Mary Tape challenged Mamie’s exclusion from Spring Valley Primary School. She believed that it was wrong for her children to be segregated with other Chinese and Chinese American children because the Tapes were the “same as other Caucasians, except in features.” Mary argued that her family was just as American as their white neighbors, because they had assimilated to the standards of the white middle class. The Tape children spoke English, had American-style names, and wore American-style clothes. “My children don't dress like the other Chinese,” Mary Tape asserted. “They look just as phunny amongst them as the Chinese dress in Chinese look amongst you Caucasians.” Although the Tapes interpreted Chinese identity as cultural, the San Francisco Board of Education ultimately defined it by ancestry.

Tape v. Hurley

On Mamie’s behalf, Joseph Tape sued the San Francisco Board of Education; Andrew Jackson Moulder, the public-school superintendent; and Jennie Hurley, the principal of Spring Valley Primary School. On January 9, 1885, the Superior Court of California ruled that excluding “children of Chinese parents” from public schools violated state law and the equal protection clause of the Fourteenth Amendment. Because Chinese Americans supported public schools with their taxes, Chinese American children were entitled to a public education. When the defendants appealed the case, the California Supreme Court upheld the original decision.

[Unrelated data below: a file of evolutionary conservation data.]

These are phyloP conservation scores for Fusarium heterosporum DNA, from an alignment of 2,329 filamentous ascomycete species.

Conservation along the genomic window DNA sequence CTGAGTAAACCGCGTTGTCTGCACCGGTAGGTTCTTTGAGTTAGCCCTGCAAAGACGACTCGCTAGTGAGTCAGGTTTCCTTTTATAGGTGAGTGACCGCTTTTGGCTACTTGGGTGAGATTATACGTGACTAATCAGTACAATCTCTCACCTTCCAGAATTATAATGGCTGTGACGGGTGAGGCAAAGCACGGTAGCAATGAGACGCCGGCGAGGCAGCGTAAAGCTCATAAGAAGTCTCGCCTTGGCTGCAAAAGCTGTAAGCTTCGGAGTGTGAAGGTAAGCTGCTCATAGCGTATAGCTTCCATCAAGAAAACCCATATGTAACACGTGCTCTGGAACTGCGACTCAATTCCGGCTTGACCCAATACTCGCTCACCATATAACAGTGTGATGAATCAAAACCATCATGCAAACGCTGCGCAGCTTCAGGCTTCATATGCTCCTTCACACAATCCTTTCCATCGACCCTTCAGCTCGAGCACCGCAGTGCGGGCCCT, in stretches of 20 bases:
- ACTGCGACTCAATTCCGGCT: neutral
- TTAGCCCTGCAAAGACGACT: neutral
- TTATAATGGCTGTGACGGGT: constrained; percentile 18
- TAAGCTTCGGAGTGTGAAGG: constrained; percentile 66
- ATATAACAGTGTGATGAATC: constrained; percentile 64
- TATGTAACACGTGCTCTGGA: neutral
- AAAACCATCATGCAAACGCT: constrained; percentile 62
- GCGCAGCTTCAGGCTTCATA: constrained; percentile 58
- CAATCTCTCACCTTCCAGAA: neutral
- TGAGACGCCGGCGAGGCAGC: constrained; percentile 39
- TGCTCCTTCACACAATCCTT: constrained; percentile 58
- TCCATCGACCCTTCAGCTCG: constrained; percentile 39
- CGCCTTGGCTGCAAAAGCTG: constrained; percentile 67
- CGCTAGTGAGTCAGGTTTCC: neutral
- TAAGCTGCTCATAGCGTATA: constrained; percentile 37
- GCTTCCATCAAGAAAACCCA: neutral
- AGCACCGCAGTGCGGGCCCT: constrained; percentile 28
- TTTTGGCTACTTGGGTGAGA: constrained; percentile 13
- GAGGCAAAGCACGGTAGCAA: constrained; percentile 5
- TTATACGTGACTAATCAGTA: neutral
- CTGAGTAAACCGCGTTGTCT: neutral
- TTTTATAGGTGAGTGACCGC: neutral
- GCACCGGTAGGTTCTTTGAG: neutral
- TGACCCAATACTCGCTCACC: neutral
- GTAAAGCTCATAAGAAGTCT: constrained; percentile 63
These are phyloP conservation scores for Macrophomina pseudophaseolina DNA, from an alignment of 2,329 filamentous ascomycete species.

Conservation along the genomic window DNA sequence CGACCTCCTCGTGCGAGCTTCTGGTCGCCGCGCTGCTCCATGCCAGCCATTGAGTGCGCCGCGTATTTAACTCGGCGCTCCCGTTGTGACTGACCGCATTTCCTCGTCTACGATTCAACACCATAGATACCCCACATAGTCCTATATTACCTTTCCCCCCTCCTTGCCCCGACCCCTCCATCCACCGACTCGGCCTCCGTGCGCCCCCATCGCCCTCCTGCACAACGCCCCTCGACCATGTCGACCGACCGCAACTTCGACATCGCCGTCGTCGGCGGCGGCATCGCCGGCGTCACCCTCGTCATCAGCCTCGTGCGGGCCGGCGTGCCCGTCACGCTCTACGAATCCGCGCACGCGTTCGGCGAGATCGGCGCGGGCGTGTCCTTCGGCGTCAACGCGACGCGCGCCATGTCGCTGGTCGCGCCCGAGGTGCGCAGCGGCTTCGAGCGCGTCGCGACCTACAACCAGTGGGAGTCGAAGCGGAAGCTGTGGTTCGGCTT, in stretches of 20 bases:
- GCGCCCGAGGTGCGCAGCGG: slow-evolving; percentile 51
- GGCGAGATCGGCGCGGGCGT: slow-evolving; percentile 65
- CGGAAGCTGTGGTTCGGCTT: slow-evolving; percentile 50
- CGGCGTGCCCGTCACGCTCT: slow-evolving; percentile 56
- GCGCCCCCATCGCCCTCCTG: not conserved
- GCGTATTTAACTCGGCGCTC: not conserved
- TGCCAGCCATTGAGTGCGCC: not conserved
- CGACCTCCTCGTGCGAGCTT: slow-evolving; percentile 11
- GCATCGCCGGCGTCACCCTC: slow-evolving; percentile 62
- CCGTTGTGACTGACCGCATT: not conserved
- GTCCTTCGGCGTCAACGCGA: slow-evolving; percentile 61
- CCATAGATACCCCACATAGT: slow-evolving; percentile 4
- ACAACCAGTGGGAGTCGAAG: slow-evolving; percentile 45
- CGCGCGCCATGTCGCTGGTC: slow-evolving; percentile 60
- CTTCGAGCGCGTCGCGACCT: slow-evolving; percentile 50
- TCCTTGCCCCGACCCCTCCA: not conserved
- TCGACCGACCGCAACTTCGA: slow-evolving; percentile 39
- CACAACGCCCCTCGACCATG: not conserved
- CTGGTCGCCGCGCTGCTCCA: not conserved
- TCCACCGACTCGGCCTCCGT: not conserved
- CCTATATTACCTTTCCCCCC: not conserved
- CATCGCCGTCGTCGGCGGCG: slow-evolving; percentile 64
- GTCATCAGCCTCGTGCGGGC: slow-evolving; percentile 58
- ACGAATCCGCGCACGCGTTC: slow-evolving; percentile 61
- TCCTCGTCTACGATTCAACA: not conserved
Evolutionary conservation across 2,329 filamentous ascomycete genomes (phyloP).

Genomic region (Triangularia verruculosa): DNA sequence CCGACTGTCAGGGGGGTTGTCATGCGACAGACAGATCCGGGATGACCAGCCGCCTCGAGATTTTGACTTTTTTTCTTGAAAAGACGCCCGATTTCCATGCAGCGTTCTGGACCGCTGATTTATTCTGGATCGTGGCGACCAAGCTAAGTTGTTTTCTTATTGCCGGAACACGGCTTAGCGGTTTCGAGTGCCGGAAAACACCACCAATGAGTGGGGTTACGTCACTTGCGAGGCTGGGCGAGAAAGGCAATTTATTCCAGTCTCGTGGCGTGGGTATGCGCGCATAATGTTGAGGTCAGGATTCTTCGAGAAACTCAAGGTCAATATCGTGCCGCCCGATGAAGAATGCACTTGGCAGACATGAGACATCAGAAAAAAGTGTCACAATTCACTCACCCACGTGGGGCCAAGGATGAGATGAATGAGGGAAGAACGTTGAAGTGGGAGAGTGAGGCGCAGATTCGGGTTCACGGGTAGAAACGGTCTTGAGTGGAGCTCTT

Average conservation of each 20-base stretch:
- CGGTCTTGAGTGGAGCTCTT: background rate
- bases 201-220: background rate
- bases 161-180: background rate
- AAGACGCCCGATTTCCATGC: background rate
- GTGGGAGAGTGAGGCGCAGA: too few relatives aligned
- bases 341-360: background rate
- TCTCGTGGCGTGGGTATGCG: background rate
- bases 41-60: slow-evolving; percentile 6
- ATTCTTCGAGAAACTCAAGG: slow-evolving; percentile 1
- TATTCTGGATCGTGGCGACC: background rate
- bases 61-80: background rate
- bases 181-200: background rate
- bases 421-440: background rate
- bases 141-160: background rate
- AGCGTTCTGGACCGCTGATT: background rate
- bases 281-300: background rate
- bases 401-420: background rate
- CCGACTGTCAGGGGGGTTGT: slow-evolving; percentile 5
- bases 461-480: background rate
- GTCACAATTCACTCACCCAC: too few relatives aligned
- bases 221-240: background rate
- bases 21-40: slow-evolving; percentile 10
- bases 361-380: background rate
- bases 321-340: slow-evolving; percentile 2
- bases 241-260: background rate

Educators and administrators in San Francisco remained determined to keep Mamie from going to school with white children. As soon as the decision came down, Superintendent Moulder telegrammed the California legislature. State lawmakers quickly passed a law that established "separate schools for children of Mongolian or Chinese descent." The Board claimed that these schools provided a way for Chinese American children to receive a public education, albeit one that was segregated from white students.

Mary Tape refused to accept this result and declared she would never send her children to the segregated school. In the local newspaper, the Daily Alta California, she published her dissent:

It seems no matter how a Chinese may live and dress so long as you know they Chinese. Then they are hated as one. There is not any right or justice for them.

After the Verdict